Regulators Must Believe in Regulation to Prosecute White Collars, Professor Says

In a story on Judge Rakoff’s ruling, even the reliably establishment FORTUNE magazine opined:

For decades, financial wrongdoers have been able to skip public accountability, and slide out from under the consequences by paying out a sometimes substantial sum and moving on to the next deal.

Like Judge Rakoff’s obvious conclusion that the SEC should work on behalf of the public interest, University of California professor of criminology and law Henry N. Pontell made this “goes without saying” observation in a New York Times interview:

When regulators don’t believe in regulation and don’t get what’s going on, there can be no major white-collar crime prosecutions.

Denying US Investors’ Recourse When Foreign Stock Issuers Defraud Them

In what may be a bellwether on the SEC’s understanding of “what’s going on” in relation to its mission of protecting investors in the public interest, in January the Commission must recommend to Congress whether or not it should override one of the most notorious anti-US investor Supreme Court decisions to come out of a Court not known for acting in the interests of investors, consumers or the public. Specifically, the Dodd-Frank Act directs the SEC to review and make recommendations on Morrison v. National Australia Bank Ltd, a 2010 decision that denies U.S. investors the legal right to hold accountable any foreign listed company (such as Toyota, BP, Sony, DaimlerChrysler or Deutsche Bank) that defrauds them in a securities transaction — even if the wrongdoing takes place on U.S. soil. The decision has caused many meritorious investor lawsuits to be tossed from U.S. courts, denying Americans recourse.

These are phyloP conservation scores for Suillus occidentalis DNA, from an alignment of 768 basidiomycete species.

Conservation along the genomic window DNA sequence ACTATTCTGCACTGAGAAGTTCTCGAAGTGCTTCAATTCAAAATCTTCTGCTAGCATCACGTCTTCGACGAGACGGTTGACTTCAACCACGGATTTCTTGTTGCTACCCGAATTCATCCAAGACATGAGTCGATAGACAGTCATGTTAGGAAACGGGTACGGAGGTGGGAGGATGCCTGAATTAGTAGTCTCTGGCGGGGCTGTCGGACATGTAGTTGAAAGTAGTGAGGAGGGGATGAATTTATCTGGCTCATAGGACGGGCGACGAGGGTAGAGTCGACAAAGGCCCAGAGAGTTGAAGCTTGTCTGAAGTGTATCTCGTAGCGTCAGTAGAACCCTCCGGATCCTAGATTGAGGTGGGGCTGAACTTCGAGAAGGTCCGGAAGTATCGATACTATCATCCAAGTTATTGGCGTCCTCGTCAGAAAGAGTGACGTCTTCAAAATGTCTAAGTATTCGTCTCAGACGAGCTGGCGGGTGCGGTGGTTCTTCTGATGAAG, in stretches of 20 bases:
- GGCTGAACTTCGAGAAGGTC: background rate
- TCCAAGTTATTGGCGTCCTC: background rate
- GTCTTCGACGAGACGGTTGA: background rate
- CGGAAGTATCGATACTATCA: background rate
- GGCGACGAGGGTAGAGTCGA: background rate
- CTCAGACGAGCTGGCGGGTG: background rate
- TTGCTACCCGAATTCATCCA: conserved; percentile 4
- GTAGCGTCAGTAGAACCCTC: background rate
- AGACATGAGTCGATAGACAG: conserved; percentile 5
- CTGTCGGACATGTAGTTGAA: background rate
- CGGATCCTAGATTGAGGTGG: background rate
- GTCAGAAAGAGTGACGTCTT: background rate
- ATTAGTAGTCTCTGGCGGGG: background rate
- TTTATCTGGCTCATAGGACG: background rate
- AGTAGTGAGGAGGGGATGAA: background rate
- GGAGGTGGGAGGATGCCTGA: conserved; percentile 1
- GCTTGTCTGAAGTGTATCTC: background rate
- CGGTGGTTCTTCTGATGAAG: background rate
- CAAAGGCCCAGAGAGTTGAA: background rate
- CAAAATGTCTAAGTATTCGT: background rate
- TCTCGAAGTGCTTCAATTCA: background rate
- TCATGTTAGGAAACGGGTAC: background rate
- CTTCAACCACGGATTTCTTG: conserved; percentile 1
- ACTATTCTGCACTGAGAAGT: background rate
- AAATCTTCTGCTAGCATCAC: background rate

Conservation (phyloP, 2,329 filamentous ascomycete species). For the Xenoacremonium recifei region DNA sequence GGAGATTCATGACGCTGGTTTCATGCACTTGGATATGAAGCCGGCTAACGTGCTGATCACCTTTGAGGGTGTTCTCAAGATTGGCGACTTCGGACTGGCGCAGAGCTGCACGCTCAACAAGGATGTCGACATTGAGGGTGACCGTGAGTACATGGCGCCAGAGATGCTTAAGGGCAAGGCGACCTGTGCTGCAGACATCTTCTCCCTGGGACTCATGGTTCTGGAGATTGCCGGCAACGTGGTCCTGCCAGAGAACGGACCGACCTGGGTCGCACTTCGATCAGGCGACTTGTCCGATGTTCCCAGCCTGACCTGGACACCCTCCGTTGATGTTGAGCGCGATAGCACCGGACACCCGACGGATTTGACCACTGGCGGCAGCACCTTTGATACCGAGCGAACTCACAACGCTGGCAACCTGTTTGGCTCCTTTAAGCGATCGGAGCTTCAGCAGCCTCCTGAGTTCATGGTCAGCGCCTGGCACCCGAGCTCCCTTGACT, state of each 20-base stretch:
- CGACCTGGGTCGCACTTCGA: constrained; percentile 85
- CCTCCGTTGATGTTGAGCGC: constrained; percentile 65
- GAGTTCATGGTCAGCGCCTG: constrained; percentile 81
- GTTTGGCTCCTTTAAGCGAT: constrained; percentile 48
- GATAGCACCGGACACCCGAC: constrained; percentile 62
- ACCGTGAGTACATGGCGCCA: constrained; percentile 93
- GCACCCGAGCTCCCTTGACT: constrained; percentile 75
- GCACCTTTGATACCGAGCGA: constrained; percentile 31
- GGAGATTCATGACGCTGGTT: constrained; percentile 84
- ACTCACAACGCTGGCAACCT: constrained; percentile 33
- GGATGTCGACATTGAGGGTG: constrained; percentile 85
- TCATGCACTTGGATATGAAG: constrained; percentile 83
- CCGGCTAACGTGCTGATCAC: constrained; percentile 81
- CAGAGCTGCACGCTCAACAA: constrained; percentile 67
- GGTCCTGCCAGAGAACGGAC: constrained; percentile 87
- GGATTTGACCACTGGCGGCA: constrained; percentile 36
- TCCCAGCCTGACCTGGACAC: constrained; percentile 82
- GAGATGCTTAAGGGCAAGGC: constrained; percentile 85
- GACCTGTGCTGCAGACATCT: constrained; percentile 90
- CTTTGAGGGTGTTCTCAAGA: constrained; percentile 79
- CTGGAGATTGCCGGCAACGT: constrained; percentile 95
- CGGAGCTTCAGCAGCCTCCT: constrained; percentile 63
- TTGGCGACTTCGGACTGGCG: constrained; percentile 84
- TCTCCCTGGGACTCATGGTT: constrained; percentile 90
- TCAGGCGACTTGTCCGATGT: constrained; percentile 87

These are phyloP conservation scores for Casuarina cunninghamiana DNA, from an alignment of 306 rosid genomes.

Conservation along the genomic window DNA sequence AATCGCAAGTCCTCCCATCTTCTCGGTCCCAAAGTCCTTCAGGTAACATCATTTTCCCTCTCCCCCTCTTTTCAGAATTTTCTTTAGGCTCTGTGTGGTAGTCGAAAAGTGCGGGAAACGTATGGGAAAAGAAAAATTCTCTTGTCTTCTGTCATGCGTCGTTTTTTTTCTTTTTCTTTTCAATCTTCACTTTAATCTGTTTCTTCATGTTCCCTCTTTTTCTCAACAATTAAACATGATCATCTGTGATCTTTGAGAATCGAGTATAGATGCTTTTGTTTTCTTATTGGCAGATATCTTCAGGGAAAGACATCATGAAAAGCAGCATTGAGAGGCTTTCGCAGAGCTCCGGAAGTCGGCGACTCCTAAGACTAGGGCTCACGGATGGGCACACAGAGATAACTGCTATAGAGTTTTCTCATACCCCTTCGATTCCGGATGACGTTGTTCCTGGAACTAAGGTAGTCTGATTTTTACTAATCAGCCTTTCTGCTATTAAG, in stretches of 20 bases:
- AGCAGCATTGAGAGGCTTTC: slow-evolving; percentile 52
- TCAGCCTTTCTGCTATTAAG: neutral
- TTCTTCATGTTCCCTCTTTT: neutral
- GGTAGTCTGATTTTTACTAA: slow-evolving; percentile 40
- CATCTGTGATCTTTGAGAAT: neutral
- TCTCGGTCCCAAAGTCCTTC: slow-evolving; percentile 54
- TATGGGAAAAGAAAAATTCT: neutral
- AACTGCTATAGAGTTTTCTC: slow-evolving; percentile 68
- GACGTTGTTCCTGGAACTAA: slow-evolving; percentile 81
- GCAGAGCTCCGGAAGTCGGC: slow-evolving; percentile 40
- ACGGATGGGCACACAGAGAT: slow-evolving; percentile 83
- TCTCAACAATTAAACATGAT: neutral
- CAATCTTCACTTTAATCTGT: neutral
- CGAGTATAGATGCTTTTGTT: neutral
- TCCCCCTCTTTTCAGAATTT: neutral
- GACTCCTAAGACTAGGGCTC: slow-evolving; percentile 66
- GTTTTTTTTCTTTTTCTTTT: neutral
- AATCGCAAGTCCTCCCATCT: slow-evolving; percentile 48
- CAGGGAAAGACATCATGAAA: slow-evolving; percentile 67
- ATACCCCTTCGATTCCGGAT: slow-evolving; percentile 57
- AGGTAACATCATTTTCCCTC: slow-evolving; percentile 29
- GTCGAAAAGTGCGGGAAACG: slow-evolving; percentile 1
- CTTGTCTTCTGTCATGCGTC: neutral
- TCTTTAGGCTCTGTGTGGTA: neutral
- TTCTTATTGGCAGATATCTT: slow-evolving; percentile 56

Many pension funds, retirement plans, investor and public interest groups have written letters asking the SEC to recommend Congress override Morrison. Fourteen public pension funds managing more than $700 million in retirement funds for teachers, policemen, firemen, and other public servants in California, Colorado, Delaware, Florida, North Carolina, Maryland, Pennsylvania, Rhode Island and other states made a common sense argument: